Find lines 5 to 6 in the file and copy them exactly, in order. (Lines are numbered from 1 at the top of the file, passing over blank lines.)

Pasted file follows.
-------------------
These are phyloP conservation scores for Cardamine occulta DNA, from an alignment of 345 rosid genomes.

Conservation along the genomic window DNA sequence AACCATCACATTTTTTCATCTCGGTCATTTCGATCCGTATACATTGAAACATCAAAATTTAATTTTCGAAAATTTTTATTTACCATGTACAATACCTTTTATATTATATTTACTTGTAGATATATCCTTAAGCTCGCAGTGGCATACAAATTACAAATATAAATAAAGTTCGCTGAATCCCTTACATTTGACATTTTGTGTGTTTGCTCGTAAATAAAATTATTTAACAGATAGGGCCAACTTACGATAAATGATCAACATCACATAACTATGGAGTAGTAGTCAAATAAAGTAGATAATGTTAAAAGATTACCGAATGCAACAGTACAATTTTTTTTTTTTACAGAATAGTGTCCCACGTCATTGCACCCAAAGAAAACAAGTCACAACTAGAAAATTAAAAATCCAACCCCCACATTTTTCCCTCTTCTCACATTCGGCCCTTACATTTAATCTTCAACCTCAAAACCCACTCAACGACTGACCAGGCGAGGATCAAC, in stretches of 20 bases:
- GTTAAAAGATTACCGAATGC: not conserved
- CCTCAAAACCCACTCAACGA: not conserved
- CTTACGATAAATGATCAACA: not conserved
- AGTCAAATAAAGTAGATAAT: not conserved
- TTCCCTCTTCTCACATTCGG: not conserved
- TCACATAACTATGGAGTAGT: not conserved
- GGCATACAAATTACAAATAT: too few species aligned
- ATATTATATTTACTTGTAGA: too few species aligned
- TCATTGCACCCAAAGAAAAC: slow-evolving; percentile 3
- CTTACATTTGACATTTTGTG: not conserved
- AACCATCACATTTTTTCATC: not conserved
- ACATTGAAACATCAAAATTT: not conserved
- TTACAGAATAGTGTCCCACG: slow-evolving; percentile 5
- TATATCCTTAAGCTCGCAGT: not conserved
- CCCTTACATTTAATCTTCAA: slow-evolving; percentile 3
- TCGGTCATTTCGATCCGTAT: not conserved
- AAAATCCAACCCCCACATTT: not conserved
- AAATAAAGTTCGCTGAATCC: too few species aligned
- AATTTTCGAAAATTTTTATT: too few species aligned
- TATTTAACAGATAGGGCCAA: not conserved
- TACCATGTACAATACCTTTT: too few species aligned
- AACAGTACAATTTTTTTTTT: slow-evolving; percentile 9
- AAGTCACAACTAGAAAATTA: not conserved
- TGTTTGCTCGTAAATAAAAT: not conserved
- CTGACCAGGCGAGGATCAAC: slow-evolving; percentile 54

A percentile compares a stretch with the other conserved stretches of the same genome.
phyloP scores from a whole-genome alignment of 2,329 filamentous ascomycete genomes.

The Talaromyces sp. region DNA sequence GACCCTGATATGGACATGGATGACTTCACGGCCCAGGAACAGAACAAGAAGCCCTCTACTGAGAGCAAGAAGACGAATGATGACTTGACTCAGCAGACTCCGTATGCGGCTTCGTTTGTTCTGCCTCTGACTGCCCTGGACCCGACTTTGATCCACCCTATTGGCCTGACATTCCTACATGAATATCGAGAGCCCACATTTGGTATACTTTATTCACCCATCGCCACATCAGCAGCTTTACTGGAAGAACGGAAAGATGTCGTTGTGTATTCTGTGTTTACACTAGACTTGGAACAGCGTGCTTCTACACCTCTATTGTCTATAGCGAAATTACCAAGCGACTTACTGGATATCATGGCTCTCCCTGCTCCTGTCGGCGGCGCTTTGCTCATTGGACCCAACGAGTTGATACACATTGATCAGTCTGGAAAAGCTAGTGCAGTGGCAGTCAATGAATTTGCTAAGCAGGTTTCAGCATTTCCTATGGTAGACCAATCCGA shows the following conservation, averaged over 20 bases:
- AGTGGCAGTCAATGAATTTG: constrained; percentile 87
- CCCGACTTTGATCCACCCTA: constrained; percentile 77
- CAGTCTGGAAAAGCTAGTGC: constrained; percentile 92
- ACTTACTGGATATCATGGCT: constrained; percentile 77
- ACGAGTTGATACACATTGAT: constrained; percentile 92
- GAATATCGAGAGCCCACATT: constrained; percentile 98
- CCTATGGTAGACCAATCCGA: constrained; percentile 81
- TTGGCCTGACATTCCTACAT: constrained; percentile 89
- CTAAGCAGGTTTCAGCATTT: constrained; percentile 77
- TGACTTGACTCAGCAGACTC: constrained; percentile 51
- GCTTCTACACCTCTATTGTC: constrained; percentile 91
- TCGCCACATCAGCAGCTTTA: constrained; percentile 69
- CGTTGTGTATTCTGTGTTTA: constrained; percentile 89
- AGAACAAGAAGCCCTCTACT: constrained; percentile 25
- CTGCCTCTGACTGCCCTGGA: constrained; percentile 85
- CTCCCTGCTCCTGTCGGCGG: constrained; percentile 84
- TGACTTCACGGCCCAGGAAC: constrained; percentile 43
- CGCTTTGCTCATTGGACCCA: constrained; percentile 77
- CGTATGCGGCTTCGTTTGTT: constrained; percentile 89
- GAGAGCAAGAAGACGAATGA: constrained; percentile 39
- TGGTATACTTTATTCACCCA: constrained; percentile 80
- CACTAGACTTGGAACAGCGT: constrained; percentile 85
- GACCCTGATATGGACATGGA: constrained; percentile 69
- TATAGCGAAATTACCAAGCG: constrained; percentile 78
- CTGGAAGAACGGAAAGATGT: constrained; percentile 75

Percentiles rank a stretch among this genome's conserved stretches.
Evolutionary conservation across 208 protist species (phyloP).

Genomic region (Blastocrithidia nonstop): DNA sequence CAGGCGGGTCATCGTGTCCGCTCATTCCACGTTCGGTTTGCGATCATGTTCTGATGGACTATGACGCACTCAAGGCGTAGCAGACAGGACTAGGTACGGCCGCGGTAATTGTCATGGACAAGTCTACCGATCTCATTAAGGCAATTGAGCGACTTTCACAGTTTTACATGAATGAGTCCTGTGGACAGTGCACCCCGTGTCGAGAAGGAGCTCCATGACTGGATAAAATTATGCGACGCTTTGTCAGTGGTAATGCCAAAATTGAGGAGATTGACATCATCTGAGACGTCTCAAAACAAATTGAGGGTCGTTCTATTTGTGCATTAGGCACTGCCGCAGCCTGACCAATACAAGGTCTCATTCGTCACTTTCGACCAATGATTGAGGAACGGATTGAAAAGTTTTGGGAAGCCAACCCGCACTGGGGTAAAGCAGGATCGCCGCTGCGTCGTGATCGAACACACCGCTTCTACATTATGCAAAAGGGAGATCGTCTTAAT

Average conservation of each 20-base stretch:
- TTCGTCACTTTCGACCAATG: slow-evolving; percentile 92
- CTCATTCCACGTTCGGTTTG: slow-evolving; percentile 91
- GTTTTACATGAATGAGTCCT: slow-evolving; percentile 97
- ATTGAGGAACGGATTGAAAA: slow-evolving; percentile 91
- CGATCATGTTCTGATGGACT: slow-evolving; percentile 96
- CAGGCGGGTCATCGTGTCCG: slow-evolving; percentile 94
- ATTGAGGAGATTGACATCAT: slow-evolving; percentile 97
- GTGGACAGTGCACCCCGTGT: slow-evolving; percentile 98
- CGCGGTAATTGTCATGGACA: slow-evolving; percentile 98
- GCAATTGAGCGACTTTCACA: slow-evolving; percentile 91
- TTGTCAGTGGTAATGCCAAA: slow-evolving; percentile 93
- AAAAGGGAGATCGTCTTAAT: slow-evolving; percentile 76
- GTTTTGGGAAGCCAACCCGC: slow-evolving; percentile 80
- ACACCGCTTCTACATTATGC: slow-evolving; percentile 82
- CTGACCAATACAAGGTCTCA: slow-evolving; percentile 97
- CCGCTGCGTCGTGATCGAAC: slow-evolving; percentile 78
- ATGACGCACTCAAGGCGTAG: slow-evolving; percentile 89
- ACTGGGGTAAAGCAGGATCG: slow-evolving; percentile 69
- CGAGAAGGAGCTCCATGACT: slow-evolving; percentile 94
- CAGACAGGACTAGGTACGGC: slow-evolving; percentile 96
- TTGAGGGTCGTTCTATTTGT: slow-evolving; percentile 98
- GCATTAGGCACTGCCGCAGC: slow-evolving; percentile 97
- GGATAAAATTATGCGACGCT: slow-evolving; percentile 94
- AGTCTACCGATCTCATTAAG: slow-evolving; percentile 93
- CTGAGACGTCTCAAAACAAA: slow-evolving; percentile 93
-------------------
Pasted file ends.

- CTTACGATAAATGATCAACA: not conserved
- AGTCAAATAAAGTAGATAAT: not conserved